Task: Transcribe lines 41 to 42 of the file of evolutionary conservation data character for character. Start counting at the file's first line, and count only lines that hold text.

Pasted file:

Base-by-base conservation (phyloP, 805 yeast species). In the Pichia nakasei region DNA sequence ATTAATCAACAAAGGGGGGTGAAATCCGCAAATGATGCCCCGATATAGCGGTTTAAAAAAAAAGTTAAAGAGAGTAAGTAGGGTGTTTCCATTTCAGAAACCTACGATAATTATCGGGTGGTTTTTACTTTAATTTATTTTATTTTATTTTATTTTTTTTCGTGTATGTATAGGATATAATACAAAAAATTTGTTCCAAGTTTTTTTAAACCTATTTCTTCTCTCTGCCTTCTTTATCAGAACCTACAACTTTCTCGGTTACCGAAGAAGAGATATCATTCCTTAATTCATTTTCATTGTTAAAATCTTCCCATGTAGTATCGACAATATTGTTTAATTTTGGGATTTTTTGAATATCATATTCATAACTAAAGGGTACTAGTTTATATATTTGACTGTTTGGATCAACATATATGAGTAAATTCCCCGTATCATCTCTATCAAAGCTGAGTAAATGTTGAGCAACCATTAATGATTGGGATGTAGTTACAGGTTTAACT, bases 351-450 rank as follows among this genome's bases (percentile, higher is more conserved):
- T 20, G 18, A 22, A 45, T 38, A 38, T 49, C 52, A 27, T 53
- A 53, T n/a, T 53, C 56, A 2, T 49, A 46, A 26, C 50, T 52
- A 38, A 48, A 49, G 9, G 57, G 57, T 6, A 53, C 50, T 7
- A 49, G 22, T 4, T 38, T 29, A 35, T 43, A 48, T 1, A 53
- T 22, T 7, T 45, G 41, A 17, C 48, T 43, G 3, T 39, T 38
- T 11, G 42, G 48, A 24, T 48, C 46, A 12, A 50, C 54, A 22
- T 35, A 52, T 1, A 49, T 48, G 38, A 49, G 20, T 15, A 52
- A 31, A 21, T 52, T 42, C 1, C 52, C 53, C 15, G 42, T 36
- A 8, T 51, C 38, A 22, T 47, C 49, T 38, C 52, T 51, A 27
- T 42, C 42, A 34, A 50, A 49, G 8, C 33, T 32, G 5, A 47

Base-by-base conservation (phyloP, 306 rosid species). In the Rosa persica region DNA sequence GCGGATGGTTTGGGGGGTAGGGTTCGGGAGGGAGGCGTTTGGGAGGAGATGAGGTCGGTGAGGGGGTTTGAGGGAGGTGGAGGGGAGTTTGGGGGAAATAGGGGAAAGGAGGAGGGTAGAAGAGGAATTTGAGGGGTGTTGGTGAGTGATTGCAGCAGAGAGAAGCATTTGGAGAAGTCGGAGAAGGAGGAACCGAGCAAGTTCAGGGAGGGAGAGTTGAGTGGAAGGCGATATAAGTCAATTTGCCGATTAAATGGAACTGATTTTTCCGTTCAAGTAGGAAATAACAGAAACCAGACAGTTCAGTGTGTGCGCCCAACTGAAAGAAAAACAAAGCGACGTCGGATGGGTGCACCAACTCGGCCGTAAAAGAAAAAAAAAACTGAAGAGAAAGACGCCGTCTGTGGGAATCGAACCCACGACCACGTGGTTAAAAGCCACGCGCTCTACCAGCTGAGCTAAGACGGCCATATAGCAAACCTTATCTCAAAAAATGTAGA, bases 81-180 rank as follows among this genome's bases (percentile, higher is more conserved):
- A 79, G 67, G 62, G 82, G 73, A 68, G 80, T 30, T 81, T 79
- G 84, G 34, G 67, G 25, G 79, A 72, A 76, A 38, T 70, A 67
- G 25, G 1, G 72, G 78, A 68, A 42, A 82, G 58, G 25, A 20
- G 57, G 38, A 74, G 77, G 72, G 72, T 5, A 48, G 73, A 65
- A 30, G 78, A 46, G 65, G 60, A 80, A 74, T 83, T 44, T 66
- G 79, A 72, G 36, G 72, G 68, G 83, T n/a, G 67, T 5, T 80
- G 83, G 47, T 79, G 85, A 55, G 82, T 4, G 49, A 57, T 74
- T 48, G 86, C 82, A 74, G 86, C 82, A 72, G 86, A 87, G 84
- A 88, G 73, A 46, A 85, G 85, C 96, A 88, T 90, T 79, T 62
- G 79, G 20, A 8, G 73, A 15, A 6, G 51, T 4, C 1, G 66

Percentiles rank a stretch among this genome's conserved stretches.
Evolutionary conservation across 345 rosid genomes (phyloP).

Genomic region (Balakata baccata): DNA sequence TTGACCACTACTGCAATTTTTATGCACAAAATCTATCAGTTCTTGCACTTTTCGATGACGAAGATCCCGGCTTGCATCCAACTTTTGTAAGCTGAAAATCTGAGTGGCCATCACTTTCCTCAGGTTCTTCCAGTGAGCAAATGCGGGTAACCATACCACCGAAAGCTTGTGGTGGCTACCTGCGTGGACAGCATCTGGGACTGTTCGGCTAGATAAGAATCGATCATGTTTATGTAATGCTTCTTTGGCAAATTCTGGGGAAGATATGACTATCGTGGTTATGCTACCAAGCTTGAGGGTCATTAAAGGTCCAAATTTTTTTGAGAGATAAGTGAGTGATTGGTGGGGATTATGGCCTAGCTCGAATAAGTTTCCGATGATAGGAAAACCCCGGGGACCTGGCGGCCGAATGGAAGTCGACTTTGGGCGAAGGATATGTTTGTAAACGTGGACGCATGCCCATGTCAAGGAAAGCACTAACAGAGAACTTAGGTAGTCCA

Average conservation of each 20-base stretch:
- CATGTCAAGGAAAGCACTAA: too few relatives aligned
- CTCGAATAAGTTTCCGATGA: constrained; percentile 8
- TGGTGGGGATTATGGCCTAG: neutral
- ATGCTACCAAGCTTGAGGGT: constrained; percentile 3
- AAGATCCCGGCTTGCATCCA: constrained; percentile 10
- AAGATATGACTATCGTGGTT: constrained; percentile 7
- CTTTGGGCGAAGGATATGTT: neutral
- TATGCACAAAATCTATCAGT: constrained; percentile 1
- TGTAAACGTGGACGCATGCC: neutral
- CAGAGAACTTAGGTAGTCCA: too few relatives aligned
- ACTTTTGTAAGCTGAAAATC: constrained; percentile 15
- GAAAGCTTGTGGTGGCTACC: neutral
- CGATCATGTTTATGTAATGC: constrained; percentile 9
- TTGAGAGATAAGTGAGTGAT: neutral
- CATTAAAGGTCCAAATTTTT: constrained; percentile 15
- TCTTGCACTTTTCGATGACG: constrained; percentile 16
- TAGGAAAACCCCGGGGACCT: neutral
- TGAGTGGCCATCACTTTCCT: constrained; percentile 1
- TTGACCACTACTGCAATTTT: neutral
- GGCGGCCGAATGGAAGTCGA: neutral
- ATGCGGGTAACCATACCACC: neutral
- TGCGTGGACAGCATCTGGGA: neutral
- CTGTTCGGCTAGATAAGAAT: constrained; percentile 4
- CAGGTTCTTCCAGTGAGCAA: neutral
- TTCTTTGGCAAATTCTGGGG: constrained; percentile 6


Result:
- CATTAAAGGTCCAAATTTTT: constrained; percentile 15
- TCTTGCACTTTTCGATGACG: constrained; percentile 16